Power and Energy for Polar Research
The second session of the workshop focused on a critical issue that cuts across virtually all aspects of Antarctic science: power and energy supplies for research instrumentation and operations. Several workshop participants highlighted the importance of new options for batteries, electronics, and other key elements of power systems that can withstand the Antarctic’s extreme cold conditions. At the same time, there is a long-standing interest to advance the use of renewable energy technologies that harness the Antarctic’s abundant wind and (seasonal) sunlight resources—and that could reduce the costly, difficult challenges of transporting liquid fuels to and within this remote part of the world.
In this session, workshop participants explored technology options both to increase the power supply for research instrumentation and activities and to increase the efficiency of research instrumentation and activities to minimize power requirements. Session speakers with polar field experience were asked to discuss technologies and strategies currently used to provide power in Antarctic research and the biggest problems and limitations of these systems. They were also asked to share thoughts on advances in energy technologies that could plausibly be pursued to better support the polar research enterprise. The session also included speakers who do not work in polar research, but who have helpful external perspectives on cutting-edge energy technologies that hold potential for possible application in polar science.
CURRENT CAPABILITIES, CHALLENGES, AND NEEDS FOR POLAR RESEARCH
Robyn Verrinder, University of Cape Town, discussed ice-tethered instruments (including sensors measuring temperature, pressure, humidity, and motion) being deployed in the sea ice of the Antarctic and the Southern Ocean. The instrument capabilities are constrained, as it is a small platform (~40 cm tall and 10 cm in diameter) that must be deployed directly from research vessels. The instrument must be able to operate autonomously for months at a time, in temperatures as low as −25ºC, and in extreme wind, wave, and storm conditions. Thus, careful design of the power budget is essential, Verrinder said. Data transmission technology is by far the largest power consumption component on the device. Data are stored and processed on board and transmitted primarily through the Iridium satellite network, which requires ~2.5 watts (compared to ~0.4 watts for regular operations).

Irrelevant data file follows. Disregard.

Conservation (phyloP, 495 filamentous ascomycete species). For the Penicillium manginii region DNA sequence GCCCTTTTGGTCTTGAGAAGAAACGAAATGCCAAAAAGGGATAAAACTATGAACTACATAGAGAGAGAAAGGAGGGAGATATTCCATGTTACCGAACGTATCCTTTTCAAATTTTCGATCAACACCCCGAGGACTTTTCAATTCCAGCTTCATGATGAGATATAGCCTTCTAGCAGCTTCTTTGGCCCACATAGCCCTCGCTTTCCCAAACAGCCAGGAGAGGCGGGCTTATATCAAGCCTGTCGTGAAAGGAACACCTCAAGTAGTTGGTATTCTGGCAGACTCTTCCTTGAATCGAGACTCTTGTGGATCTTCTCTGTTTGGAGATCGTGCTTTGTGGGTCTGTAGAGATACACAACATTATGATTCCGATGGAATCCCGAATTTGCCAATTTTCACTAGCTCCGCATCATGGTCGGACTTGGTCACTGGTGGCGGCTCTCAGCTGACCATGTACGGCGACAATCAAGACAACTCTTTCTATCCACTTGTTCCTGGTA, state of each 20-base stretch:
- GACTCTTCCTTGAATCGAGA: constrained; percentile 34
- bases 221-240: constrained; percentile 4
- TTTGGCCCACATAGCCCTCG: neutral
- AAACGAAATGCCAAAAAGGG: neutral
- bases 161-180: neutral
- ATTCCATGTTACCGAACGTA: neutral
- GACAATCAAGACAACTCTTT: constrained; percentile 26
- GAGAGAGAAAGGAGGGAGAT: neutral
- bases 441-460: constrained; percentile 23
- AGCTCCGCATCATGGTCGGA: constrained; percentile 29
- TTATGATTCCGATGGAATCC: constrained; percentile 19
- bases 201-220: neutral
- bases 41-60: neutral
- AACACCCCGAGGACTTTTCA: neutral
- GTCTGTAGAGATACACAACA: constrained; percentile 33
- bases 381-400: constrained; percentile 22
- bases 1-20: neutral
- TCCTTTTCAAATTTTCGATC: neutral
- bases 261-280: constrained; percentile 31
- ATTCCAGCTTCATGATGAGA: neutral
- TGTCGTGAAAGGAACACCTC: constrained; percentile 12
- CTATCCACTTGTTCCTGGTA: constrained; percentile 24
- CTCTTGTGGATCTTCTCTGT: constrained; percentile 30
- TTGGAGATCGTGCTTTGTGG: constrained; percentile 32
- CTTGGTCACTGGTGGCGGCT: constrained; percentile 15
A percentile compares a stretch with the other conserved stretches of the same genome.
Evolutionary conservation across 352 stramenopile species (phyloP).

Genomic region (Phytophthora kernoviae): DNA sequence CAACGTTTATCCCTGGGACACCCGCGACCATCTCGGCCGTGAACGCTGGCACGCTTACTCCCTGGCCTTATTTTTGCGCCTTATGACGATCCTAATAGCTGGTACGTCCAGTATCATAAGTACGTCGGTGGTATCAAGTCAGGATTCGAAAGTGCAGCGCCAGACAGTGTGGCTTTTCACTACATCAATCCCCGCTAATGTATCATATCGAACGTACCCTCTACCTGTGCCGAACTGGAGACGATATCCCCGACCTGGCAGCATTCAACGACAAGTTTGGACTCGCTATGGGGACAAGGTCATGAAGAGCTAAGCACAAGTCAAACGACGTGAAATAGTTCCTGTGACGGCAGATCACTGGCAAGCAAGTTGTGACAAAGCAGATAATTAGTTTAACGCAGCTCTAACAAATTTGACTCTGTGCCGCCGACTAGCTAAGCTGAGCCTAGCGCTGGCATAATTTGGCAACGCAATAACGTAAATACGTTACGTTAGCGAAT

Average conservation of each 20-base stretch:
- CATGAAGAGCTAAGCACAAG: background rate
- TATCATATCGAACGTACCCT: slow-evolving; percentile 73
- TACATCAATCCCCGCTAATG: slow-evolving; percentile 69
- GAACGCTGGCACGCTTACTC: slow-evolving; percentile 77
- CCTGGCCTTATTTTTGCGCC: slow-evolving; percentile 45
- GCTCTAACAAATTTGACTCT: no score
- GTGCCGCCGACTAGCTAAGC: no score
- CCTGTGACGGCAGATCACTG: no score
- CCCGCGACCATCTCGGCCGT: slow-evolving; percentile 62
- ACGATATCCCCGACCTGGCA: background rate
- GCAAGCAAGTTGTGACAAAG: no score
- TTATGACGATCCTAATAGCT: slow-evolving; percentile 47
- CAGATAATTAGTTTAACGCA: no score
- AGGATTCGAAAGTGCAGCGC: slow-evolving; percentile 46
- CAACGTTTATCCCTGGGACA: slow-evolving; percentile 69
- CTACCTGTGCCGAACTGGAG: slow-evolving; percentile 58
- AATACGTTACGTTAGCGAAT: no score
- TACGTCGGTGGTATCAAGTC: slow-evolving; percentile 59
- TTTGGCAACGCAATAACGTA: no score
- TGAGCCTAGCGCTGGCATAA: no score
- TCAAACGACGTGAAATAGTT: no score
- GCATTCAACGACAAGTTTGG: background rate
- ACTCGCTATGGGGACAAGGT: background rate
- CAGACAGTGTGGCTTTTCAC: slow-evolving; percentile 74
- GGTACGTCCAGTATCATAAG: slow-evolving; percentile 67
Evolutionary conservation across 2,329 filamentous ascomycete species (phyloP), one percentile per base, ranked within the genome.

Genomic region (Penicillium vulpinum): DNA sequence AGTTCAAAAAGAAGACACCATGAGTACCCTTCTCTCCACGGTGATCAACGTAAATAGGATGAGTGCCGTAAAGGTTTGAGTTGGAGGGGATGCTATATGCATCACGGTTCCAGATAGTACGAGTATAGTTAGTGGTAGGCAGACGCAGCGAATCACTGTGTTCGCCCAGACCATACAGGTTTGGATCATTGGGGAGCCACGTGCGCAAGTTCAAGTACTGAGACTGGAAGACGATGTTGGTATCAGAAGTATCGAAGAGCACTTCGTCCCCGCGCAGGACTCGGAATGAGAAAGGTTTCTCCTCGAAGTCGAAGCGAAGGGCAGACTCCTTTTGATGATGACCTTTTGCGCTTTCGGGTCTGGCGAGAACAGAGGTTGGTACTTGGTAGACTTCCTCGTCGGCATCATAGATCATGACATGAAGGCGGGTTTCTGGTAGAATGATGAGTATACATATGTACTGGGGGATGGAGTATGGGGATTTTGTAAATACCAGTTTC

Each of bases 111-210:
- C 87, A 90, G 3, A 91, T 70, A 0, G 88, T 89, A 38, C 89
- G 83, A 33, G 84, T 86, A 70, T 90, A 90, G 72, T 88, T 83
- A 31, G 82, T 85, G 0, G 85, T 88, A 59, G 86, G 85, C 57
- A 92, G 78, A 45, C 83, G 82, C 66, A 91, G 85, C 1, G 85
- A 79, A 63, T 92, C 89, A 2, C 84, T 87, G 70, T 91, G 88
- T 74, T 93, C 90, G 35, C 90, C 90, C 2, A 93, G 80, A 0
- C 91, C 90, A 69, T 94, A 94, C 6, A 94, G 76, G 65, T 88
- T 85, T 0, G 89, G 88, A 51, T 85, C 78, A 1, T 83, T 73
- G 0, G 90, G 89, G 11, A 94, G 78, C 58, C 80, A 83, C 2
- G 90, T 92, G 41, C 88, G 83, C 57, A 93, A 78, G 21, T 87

The primary source of power for these devices is lithium thionyl chloride battery cells, which have excellent energy densities and very good low-temperature performance. However, they have poor peak current output capabilities, so they must compensate by using numerous cells in parallel. Lithium iron disulfide batteries have good performance at low temperatures and much better peak performance but do not have the same energy densities as lithium
thionyl chloride cells. Alkaline batteries have very poor low-temperature performance, and lead acid batteries using solar for recharging are not feasible due to deployment challenges and lack of sunlight.
Some active areas of technology development include improving power regulation management and control (e.g., improving the firmware design to optimize sampling, scheduling, and data processing), and considering a full systemwide design to improve all areas of power consumption. Data communication systems are another area that needs further advances, Verrinder said.
Craig Kulesa, University of Arizona, discussed mid-scale (100–1,000 watt) power strategies that have been used for deploying robotic telescopes for astronomy on the Antarctic plateau. The use of solar energy technologies is well established and continues to improve in terms of performance and cost, but the major downside is the lack of light in winter. There are challenges with implementing wind energy in polar regions, but Kulesa noted that it remains worth exploring despite the modifications required to operationalize commercial systems. (See Box 5 for more discussion on renewable energy.) For systems requiring more power, Kulesa has used small, single-cylinder diesel engines in the field, enclosed in insulated boxes, with some success. Diesel engines need maintenance, which is not always possible, so Kulesa’s team uses redundancy engines—burning through one engine that goes to another one, repeating through field campaigns. One new technology that may be beneficial is microturbines. These are lower maintenance and produce electricity as well as heat from the microturbine.